Political parties need to enforce their leadership for their ideas and ideologies to work, Cosatu secretary general Zwelinzima Vavi has said.
“Sometimes you can have the most brilliant ideas from any political party, but the difference will always be whether the party has the leadership that can enforce discipline to ensure that there is more efficient driving of the ideas and the ideology,” he said.
“So, sometimes if you don’t have leadership to ensure efficiency and it tolerates mediocrity – then the good ideas that are seen mean absolutely nothing, because those ideas are not being enforced and nobody is beating anybody to ensure that we can implement good ideas.”
Vavi was addressing a panel discussion hosted by the Young Professionals Forum at the Gordon Institute of Business Science in Johannesburg yesterday.
The forum was started in 2008 and serves as a platform for young people and professionals to discuss the issues of the country.
He said the biggest danger in South Africa was the “content of our change”. Black people could not reconcile by themselves.
Vavi said when he looked at some of the wealthy neighbourhoods in Johannesburg he was reminded of how “deep corruption was in the public works” department.
“The Nkandla issue – that house can never go anywhere close to R200 [million], it can only be around R27 or 30 million,” he said, speaking about President Jacob Zuma’s lavish house in KwaZulu Natal.
“Those officials just went for a massive inflation of prices to eat.”
Vavi was addressing various issues and took questions from those present.
He said poverty, inequality and unemployment were still major problems in South Africa and since the start of democracy poverty in South Africa had declined too slowly.
“Forty-four percent of the South African workers are working for a loaf of bread a day. That’s all they can afford,” Vavi said.
“Poverty has come down, no doubt since 1994… The reality is that poverty has declined but too slowly than we would have wished.”
With the current levels of unemployment, South Africa was back where it was in 2008 when the global recession hit, he said.
“Before the world crisis hit us in 2008, we were already in a serious crisis because of the history we have and because of the country we inherited,” he said.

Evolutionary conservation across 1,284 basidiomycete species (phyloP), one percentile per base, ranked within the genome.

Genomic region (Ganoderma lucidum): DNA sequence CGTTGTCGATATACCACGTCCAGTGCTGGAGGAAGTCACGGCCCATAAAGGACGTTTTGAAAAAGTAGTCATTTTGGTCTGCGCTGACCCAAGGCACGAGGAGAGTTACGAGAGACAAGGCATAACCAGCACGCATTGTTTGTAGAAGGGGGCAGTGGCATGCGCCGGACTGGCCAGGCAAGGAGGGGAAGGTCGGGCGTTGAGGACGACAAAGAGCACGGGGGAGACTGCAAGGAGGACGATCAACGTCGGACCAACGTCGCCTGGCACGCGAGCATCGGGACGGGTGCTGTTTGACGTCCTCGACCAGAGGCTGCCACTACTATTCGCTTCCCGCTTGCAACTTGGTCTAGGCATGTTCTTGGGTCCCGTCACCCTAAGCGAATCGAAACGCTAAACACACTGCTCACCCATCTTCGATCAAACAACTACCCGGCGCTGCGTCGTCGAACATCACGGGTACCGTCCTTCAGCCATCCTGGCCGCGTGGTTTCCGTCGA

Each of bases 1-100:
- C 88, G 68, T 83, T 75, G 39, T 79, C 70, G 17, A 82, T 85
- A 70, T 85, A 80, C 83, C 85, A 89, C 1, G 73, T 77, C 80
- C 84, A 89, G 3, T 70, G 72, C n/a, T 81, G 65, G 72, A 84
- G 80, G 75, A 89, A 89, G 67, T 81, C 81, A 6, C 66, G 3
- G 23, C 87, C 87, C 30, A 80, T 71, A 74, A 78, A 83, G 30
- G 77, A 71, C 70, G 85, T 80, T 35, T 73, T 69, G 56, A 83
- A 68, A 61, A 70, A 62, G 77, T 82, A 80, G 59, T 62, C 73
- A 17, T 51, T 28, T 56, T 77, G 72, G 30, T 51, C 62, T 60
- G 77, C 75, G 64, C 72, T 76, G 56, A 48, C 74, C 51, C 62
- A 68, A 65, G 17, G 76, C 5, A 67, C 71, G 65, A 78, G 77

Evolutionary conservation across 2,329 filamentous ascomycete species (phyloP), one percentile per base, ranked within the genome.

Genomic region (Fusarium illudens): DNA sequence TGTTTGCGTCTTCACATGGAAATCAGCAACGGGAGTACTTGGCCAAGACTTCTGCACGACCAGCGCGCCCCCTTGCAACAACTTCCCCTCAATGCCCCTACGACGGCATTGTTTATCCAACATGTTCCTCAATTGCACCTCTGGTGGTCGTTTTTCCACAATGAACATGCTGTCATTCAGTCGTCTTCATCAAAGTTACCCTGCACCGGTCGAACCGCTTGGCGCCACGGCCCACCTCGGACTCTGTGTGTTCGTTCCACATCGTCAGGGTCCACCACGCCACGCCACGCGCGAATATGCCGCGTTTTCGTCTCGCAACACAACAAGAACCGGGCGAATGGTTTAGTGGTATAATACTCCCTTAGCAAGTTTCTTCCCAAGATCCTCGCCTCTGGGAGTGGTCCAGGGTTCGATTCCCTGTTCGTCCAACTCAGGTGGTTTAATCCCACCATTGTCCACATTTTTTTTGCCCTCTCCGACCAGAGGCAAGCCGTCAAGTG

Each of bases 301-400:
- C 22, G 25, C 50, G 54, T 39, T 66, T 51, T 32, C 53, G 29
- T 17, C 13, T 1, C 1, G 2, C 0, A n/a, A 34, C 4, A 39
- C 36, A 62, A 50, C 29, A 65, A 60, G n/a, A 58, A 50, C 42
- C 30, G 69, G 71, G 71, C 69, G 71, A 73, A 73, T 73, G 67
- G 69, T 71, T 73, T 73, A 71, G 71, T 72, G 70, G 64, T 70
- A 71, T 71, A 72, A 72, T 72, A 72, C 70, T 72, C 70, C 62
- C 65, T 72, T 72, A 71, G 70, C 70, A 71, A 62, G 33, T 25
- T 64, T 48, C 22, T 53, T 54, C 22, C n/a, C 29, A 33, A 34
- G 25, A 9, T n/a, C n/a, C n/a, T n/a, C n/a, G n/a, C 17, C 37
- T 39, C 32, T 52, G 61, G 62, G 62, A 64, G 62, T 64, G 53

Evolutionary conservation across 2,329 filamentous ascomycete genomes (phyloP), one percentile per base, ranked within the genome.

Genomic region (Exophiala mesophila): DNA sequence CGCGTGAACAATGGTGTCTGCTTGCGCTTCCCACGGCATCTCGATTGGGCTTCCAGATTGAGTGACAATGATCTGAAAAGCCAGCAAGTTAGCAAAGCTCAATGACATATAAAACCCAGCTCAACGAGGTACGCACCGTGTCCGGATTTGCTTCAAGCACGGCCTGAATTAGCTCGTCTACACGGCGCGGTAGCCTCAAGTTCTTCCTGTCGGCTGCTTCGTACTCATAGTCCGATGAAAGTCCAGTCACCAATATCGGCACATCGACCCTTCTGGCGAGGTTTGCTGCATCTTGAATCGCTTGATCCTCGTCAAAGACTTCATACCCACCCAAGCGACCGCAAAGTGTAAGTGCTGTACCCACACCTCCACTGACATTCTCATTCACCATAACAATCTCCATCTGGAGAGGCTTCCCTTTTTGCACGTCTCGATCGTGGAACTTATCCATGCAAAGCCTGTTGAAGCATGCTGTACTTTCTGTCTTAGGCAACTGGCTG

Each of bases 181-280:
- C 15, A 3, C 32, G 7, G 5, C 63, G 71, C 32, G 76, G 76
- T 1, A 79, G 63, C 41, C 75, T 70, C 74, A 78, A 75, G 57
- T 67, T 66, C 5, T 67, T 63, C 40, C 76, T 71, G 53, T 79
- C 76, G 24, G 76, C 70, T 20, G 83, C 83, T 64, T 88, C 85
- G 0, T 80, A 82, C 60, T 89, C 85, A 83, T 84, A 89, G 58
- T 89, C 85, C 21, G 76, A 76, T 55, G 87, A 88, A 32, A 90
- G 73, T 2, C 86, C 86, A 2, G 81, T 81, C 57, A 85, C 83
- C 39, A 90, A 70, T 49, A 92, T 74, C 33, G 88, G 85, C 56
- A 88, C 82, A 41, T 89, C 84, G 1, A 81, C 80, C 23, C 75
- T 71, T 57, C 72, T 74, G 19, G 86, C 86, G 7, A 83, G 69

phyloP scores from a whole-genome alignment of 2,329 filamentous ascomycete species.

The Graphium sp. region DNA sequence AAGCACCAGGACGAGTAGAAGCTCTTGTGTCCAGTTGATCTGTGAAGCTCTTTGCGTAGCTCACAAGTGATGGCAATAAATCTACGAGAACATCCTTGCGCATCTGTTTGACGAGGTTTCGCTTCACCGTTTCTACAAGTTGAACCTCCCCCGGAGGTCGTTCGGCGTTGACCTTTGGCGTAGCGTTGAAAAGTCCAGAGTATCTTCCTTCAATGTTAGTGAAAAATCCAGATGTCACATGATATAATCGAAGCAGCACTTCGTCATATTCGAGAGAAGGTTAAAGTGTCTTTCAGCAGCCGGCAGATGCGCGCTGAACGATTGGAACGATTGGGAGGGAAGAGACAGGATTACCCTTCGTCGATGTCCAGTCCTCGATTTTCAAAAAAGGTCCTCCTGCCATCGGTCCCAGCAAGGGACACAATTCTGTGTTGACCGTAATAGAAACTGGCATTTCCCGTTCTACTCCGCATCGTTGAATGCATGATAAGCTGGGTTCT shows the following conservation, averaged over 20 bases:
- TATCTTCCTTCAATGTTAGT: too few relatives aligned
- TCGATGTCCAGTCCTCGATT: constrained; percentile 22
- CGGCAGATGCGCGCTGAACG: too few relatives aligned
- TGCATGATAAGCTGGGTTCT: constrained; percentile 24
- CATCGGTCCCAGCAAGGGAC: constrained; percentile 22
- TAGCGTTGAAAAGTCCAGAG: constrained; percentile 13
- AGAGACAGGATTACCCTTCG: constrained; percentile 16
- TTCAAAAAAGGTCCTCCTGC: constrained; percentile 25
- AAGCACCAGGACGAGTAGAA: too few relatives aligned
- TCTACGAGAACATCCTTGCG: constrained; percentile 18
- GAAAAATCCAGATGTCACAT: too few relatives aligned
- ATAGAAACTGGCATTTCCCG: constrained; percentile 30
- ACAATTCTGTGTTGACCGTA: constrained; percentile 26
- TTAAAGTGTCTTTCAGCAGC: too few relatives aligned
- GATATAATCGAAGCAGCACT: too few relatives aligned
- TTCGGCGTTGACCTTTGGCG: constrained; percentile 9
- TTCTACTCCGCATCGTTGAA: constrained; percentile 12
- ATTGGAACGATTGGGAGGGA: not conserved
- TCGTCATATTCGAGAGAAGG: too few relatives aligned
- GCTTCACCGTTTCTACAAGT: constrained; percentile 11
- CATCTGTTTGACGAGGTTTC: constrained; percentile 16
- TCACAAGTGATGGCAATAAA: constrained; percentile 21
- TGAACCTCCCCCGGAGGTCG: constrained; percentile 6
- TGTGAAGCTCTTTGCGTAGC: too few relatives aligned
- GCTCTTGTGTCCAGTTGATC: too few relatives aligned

Vavi said the workers’ strike at Lonmin’s Marikana mine, in the North West in August last year, was an indication that the working class was losing patience.
Inequality was the measure of the gap between the haves and have-nots in society, said Vavi. It was evident in the share workers had of the national income.
“That share of workers in the national income has been declining unfortunately way before democracy… Unfortunately… we are not having the redistribution that we envisioned from the Freedom Charter.”
There had not been redistribution from the rich to the poor and this demonstrated that the country was actually redistributing wealth from the poor to the rich.
“In a democracy, the people who have much more reason to celebrate and to be happy about where things are economically, happen to be the very same people who had everything under control before 1994.”
Vavi said the crisis of deepening inequalities was the biggest crisis in South Africa. However, he warned the problems of the country should not be exaggerated.
There were many “gains” made with education, houses, distribution of ARVs and access to water.
“There is lots of things to celebrate… There is always a danger of exaggeration in particular when you are not getting sufficient evidence of leadership that can stand strongly around lots of issues, including moral issues, to lead a country, to give confidence that we are going somewhere.
“We must be careful that we do not over-exaggerate the crisis in the country. No one is in denial of the current crisis.”
Vavi said he would never join the Democratic Alliance or Agang SA, when asked if he would join a different political party because of a difference in ideology.
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